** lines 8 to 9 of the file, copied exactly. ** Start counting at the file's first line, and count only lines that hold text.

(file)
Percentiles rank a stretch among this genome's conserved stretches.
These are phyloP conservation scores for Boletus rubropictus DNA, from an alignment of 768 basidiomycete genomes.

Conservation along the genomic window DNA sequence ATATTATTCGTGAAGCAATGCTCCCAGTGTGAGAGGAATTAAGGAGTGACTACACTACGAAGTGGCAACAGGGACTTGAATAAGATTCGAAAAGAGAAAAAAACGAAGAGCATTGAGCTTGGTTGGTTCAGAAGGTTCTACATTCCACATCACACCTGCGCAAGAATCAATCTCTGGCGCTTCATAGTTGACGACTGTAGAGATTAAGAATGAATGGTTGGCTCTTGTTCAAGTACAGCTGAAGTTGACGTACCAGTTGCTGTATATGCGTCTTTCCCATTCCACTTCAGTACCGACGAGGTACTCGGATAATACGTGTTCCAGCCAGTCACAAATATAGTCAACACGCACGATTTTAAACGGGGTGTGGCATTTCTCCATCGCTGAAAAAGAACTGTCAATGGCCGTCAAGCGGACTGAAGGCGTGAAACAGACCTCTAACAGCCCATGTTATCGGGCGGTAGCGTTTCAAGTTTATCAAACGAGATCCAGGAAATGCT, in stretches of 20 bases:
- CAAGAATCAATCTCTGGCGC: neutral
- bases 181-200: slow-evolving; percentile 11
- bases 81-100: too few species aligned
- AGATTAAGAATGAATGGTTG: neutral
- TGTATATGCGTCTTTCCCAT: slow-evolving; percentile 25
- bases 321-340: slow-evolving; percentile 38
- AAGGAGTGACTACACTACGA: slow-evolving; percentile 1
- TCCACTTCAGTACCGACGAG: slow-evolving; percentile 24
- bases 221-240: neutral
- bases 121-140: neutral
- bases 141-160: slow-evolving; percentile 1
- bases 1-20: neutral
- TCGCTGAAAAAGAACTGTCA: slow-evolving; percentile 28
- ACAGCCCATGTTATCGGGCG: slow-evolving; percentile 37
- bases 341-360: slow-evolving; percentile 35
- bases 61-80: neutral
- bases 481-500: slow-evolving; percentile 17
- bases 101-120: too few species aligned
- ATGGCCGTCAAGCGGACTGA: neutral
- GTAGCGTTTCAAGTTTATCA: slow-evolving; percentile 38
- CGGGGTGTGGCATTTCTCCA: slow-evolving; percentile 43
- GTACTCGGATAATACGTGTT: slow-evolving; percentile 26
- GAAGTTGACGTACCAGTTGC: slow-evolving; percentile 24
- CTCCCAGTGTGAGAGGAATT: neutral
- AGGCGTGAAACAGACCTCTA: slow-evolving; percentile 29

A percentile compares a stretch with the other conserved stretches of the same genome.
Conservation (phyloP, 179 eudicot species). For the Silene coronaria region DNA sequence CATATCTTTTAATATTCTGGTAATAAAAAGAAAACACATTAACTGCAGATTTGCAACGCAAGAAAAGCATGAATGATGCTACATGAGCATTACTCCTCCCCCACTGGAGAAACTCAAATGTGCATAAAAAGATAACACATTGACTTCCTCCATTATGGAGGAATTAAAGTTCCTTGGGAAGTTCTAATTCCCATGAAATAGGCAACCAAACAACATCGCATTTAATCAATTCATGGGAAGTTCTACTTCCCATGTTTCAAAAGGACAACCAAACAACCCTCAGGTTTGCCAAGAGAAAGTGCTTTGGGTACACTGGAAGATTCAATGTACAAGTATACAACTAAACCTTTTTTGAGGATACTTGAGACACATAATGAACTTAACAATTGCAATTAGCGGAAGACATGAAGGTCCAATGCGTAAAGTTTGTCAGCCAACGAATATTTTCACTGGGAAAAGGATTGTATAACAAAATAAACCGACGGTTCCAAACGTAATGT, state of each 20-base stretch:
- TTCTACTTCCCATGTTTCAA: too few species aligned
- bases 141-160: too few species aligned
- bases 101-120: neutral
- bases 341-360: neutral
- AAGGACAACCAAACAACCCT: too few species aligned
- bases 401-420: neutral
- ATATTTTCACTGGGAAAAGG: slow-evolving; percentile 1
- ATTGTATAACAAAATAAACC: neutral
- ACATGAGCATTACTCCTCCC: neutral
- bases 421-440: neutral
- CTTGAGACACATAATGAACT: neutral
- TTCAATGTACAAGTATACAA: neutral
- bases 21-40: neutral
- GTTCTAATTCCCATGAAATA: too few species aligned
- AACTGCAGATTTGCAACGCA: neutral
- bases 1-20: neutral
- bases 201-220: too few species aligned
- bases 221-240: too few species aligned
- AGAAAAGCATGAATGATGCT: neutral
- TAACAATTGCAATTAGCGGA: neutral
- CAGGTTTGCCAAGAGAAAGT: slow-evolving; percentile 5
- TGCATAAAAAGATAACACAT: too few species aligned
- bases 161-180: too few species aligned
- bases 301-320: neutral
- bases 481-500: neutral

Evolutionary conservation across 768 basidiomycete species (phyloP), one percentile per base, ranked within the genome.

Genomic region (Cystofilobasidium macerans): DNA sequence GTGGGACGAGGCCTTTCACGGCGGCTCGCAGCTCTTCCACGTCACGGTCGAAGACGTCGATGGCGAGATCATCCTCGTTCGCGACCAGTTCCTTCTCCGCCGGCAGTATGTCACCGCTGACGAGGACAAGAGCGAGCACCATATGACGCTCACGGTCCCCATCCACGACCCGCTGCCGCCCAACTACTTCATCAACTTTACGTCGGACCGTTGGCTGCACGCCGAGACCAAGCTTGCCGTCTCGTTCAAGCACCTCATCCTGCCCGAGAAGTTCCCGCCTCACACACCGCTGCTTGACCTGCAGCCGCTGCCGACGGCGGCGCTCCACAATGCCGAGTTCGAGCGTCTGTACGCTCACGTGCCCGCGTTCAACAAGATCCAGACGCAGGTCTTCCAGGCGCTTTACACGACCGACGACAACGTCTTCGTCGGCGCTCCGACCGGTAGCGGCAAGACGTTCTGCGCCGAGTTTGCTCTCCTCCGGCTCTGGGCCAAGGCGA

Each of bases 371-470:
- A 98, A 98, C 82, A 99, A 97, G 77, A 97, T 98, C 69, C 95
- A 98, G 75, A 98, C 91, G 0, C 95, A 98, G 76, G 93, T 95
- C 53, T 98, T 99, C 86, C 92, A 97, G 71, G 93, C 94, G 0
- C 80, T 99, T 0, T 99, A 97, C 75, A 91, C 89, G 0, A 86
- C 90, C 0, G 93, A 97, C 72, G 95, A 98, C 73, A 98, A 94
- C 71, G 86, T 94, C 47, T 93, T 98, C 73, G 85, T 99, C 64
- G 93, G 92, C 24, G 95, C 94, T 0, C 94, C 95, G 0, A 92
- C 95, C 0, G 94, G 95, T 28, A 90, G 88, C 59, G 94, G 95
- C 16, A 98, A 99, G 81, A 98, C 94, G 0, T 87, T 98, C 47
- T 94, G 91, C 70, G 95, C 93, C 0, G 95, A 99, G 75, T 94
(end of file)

- TGTATATGCGTCTTTCCCAT: slow-evolving; percentile 25
- bases 321-340: slow-evolving; percentile 38